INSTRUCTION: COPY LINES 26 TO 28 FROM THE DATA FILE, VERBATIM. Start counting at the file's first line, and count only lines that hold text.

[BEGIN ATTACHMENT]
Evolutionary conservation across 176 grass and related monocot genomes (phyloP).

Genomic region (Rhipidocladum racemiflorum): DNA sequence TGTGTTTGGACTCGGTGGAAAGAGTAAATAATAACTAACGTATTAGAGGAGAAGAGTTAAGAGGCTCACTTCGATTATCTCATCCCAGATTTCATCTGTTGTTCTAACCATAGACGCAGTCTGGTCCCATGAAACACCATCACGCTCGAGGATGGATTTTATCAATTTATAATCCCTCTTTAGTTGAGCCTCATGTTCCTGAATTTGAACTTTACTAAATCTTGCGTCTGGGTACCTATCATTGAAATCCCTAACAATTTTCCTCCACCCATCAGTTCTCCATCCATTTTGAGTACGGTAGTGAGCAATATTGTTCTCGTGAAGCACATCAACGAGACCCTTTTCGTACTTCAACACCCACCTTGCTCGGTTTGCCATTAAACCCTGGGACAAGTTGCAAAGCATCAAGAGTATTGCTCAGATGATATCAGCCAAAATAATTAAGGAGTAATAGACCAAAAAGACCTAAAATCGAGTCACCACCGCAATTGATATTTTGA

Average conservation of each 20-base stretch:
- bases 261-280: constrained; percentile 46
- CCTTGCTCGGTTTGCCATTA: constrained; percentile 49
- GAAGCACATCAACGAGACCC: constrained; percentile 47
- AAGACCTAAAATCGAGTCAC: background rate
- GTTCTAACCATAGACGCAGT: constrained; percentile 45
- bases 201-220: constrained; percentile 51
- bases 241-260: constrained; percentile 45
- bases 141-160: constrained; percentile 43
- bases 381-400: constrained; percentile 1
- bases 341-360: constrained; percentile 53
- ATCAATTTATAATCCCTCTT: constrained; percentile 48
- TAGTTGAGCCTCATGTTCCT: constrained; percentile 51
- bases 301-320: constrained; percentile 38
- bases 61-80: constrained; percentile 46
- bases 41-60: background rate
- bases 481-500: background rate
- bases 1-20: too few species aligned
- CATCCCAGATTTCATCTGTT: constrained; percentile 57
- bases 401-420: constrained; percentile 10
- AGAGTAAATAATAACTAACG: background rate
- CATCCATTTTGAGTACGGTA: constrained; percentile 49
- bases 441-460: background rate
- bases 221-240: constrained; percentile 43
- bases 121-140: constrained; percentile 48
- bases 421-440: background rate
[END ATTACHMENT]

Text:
- bases 221-240: constrained; percentile 43
- bases 121-140: constrained; percentile 48
- bases 421-440: background rate